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The Globe and Mail

At the open: Positive economic data lift TSX

The screens at the TMX Broadcast Centre in Toronto show the TSX’s closing numbers up 32.42 points on July 11, 2012.

Matthew Sherwood for The Globe and Mail

The Toronto stock market shot ahead out of the gate Tuesday as higher commoditity prices led broad gains.

The S&P/TSX composite index moved up 47.64 points to 12,361.18. The TSX Venture Exchange fell 0.81 of a point to 1,332.65.

The Canadian dollar increased 0.09 of a cent to 102.26 cents US.

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In commodities, November crude on the New York Mercantile Exchange moved up 71 cents to US$92.64 a barrel. The TSX energy sector gained 0.06 per cent.

The gold sector rose 1.2 per cent as December bullion increased $9.10 to US$1,773.70 an ounce. December copper was ahead 2.8 cents to US$3.76 a pound.

A report from Statistics Canada said retail sales rose 0.7 per cent to $39 billion in July, more than offsetting a decline in June. The increase was largely weighted in higher sales of cars, trucks and auto parts, as well as general merchandise.

South of the border, the Standard & Poor's/Case Shiller index report showed that national home prices increased 1.2 per cent in July compared with the same month last year. Prices rose in July from June in all 20 cities tracked by the report. It's the third straight month in which prices rose in every city

On Wall Street, the Dow Jones industrials jumped 21.38 points to 13,580.30. The Nasdaq composite index gained 10.64 points to 3,171.42 and the S&P 500 index was 3.47 points higher to 1,460.36.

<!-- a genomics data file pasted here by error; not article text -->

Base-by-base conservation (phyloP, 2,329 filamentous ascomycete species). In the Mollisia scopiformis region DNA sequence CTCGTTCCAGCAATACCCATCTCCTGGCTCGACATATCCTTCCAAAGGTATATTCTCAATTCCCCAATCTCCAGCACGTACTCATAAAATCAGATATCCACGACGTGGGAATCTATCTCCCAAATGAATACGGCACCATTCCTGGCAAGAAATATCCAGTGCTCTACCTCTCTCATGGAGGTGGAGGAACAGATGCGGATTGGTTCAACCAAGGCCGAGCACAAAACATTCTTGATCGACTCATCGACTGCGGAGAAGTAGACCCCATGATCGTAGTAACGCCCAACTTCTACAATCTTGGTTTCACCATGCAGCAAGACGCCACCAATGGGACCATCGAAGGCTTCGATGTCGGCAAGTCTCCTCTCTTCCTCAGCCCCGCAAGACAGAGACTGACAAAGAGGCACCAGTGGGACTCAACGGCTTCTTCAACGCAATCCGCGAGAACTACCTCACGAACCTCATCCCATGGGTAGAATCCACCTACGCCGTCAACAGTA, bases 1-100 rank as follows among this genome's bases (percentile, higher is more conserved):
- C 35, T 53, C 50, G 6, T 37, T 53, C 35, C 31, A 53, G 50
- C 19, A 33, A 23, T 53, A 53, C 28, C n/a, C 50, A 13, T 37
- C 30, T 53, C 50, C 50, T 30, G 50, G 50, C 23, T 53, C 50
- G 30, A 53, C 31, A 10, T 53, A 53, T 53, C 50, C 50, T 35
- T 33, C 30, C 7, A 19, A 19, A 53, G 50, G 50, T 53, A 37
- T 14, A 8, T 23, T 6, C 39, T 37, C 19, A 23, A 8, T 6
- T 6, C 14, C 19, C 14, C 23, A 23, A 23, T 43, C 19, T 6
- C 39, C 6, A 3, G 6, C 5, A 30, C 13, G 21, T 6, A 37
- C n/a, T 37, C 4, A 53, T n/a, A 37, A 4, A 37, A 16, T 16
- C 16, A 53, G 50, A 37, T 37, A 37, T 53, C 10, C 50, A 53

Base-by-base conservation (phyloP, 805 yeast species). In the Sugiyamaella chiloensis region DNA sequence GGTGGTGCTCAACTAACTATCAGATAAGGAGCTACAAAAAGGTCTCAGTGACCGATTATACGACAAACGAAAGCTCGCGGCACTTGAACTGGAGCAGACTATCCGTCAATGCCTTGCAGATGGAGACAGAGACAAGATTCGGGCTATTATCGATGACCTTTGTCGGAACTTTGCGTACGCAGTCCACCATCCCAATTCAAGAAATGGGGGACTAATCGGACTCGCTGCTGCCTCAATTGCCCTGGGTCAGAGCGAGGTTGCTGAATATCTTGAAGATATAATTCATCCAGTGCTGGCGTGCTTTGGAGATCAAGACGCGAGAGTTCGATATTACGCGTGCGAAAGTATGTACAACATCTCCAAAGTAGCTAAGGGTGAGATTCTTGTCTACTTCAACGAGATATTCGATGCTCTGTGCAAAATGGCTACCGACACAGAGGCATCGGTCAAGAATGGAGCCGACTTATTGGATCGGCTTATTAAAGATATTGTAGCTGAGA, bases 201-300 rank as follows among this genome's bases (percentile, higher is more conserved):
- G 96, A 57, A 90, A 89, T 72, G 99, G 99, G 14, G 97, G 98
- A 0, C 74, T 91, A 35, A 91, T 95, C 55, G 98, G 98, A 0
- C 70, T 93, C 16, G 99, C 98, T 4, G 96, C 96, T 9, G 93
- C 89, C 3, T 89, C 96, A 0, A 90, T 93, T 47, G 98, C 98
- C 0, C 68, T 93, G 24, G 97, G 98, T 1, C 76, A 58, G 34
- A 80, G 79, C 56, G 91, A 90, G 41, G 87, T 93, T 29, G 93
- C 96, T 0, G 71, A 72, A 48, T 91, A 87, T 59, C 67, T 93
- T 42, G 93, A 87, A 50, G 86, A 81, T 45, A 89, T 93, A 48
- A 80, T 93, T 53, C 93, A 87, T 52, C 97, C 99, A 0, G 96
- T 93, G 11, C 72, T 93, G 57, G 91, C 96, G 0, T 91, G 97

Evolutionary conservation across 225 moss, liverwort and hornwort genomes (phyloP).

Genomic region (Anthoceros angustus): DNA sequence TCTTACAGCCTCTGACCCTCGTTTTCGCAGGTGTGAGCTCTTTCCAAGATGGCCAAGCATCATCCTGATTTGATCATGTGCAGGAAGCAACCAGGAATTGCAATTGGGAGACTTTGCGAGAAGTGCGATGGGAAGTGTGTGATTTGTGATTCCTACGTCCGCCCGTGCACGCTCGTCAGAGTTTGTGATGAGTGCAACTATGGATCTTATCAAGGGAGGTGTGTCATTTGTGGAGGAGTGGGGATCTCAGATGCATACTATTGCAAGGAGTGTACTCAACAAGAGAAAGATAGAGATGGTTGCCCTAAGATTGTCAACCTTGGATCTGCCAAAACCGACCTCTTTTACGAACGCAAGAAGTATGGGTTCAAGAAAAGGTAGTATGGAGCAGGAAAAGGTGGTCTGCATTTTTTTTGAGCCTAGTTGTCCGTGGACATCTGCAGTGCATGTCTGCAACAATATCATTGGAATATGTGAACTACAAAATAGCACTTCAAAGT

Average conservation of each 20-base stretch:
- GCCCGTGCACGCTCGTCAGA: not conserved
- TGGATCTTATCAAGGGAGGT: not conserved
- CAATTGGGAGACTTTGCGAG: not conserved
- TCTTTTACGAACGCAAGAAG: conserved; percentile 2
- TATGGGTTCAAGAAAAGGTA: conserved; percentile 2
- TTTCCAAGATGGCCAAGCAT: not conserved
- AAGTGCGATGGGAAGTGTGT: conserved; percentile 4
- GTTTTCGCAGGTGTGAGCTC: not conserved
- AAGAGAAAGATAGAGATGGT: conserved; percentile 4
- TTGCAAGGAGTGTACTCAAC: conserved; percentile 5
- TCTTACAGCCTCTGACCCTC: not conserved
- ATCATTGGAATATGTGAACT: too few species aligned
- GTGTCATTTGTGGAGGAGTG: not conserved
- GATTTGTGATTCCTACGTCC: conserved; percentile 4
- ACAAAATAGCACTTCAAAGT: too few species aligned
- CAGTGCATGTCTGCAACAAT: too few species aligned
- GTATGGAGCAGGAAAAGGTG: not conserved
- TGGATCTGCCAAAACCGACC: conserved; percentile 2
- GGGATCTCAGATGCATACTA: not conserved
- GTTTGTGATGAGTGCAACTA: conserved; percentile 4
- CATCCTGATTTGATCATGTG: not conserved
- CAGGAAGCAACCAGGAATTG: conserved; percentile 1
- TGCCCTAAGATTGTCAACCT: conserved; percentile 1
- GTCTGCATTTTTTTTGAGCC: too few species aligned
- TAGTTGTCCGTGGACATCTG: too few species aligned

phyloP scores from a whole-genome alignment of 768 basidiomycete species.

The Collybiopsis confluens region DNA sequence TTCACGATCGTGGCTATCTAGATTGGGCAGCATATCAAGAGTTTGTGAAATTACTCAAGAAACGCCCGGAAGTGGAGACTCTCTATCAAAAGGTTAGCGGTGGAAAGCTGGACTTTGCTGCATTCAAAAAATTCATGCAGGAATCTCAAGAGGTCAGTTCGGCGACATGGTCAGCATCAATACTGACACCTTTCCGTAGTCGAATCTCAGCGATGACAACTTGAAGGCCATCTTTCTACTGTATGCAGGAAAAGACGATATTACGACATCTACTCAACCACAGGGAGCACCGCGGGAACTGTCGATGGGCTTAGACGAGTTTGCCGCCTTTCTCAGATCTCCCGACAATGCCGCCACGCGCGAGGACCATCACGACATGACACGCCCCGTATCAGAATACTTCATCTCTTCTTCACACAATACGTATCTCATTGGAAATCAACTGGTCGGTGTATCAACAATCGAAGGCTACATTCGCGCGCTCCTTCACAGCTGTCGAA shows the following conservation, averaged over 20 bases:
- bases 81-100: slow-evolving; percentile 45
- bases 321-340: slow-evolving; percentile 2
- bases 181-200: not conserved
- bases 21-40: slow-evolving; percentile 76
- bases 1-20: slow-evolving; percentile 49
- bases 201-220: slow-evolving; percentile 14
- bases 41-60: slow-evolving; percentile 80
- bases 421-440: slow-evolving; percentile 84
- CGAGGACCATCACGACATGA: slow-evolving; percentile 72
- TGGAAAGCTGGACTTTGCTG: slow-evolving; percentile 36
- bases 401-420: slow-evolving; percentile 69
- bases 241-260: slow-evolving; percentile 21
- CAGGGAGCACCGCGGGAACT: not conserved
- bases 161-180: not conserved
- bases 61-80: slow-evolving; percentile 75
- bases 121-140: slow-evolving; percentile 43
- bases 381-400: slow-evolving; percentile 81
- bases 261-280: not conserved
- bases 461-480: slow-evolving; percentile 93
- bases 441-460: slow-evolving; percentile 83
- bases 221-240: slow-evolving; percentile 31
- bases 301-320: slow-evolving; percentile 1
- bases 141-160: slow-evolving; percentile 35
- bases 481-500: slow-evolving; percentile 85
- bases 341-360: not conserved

In Canada, Forbes & Manhattan Coal Corp. (TSX:FMC) says it's buying majority stakes in an operating coal mine and an undeveloped anthracite deposit in South Africa from Rio Tinto PLC (NYSE:RIO) for about C$52.3 million plus royalties. Its shares were ahead four cents to 69 cents.

Meanwhile, Caterpillar Inc., the world's largest maker of construction and mining equipment, is lowering expectations for its profit in 2015 because of slower-than-expected growth in the global economy.

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And Staples says it is speeding up the closure of about 15 of its U.S. stores and plans to close 45 stores and some delivery businesses in Europe.

Spain is due to unveil this week a new series of cost-cutting measures and structural reforms that could pave the way for a demand for financial aid from its fellow eurozone countries. But hopes that Madrid will apply for the aid were overcome by concern that it was delaying the move. Spain has been reluctant to ask since such assistance comes with strings attached.

Another key issue is whether eurozone countries will grant Greece more time to reach its deficit reduction targets. The country also needs to finalize a package of austerity measures but political leaders are struggling to compromise as popular anger increases.

By late morning in Europe, Britain's FTSE 100 was up 0.13 per cent to 5,846.61 while Germany's DAX rose 0.03 per cent to 7,418.18 and France's CAC-40 dropped 0.04 per cent to 3,495.77.

Earlier, in Asia, trading was uneven. Japan's Nikkei 225 index zigzagged throughout the day until closing 0.3 per cent higher at 9,091.54. Hong Kong's Hang Seng was marginally higher at 20,698.68. South Korea's Kospi lost 0.6 per cent to 1,991.41. Mainland China's Shanghai Composite Index lost 0.2 per cent to 2,029.29.

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